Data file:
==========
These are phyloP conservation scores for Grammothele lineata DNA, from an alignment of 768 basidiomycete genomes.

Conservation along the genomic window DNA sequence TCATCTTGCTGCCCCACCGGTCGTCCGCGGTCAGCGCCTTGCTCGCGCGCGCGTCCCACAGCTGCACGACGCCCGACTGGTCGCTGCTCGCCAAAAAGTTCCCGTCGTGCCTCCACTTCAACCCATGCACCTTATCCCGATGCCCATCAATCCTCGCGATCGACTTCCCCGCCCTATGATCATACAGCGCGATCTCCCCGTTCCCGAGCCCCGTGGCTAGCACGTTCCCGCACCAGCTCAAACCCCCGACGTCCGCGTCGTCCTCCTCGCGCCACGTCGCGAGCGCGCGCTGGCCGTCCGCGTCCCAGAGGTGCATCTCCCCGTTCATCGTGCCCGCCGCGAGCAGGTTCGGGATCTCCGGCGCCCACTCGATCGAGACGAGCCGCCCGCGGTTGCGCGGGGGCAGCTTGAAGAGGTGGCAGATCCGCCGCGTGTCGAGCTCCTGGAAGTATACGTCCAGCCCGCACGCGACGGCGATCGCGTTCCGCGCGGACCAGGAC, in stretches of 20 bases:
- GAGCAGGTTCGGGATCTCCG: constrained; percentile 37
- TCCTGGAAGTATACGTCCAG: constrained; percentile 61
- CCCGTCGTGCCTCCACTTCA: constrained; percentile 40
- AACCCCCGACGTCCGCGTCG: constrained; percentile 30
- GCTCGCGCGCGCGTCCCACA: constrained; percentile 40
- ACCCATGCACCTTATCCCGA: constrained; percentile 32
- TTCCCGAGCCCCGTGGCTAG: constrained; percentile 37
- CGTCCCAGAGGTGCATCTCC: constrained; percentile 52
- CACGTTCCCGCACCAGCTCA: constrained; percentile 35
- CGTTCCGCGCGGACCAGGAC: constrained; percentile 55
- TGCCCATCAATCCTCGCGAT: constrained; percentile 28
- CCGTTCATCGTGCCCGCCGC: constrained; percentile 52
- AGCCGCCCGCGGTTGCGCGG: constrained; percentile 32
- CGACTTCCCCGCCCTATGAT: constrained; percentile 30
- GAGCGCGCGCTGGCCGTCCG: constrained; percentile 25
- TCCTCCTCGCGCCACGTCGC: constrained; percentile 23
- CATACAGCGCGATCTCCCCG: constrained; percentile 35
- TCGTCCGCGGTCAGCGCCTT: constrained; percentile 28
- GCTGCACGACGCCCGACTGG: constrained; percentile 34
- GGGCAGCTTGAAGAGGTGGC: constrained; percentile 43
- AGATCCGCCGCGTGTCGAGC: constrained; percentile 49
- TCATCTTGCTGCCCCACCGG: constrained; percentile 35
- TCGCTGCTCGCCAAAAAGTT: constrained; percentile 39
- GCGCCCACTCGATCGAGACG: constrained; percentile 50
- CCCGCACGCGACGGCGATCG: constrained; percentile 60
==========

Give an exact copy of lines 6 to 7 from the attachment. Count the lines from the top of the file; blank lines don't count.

- AACCCCCGACGTCCGCGTCG: constrained; percentile 30
- GCTCGCGCGCGCGTCCCACA: constrained; percentile 40